January 15, 2006

Ducks not in a row

26 horned lark
27 mallard
28 northern shoveler
29 mute swan
30 American coot
31 gadwall
32 northern pintail
33 northern harrier
34 American kestrel

JAN. 15, EAGLE BLUFFS, sunny, 50Off to Eagle Bluffs Conservation Area, an artificial wetland created for migratory waterfowl. Though you mainly drive gravel roads among gated pools and flooded fields, the scenery is tremendous. The area lies in a mile-wide floodplain bordered on the east by 200-foot bluffs and on the west by the Missouri River.

A horned lark in a dry, bare field welcomes me to the area. Then I hit the pools, where mallards are the rule but a few shovelers weave through. I locate gadwalls also, my birding pleasure increasing with every species new to my list even if they're easy additions. In fact, for an ambitious list I don't have a single decent bird so far this year. But the competitive aspect is a bonus; ordinary outings are still fun.

I have a spotting scope because this is car-birding. You can't remotely begin to approach ducks on footthey're far too wary. So I stay in the car, put my eye against the 22x eyepiece, and search for anything that isn't a mallard. Among 700 mallards in a flooded cornfield are 20 or so shovelers and elegant pintails, with a few coot clusters. Most of the ducks are buttoned down, bill sheathed in feathers, against the wind.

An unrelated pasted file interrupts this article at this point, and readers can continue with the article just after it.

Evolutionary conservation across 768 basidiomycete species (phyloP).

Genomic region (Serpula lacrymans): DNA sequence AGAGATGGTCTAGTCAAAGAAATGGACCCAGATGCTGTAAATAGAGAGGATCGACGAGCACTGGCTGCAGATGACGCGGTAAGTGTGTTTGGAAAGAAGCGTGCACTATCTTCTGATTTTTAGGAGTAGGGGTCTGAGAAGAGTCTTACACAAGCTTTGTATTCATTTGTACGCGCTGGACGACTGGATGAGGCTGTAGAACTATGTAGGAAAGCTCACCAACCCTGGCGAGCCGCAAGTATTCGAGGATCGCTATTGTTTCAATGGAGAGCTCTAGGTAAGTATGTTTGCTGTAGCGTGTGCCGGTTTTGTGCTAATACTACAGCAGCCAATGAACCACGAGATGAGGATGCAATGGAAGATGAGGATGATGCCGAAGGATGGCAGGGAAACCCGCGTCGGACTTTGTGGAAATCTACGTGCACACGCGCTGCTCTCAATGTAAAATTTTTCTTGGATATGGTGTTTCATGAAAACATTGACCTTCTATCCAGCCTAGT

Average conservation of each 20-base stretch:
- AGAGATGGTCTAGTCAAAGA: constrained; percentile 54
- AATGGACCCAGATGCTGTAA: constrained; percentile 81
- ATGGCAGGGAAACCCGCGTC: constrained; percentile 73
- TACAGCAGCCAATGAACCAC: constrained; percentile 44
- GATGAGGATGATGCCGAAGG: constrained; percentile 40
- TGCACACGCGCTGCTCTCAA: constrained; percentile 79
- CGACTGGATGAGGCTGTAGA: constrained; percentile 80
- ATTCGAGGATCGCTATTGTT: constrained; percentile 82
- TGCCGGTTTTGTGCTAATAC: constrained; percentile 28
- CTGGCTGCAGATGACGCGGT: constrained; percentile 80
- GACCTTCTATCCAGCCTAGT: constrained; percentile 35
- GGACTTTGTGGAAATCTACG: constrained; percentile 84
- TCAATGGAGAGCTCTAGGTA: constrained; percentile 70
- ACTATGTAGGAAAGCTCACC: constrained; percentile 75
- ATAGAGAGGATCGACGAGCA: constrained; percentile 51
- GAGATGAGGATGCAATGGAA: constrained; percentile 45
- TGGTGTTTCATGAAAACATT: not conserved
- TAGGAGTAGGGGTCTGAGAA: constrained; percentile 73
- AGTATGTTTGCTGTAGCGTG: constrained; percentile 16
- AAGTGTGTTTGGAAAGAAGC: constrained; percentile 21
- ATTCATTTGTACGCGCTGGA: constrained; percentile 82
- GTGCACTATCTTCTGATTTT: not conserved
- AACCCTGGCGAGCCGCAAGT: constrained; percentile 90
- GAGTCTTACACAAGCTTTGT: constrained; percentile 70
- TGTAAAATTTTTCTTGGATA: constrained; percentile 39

My scope sweeps past a bird of prey sitting atop a small mound on a flat island. It's far enough away that I have trouble with the ID, but find enough good clues: even streaking on breast, owl-like face, habitat and behaviora northern harrier. (I don't do well with raptors, sparrows, and swallowsor sandpipers and gulls. Besides these and a few other problem areas, I'm quite good at woodpeckers.)

I also walk in the woods along the Missouri River, across from the tiny town of Lupus. I can see the house of a work colleague and friend. His house, like many in town, was raised on pilings after the 1993 flood. Driving out of the area at the end of my birding day, I brake hard to watch a kestrel tear apart a rodent on a gatepost.


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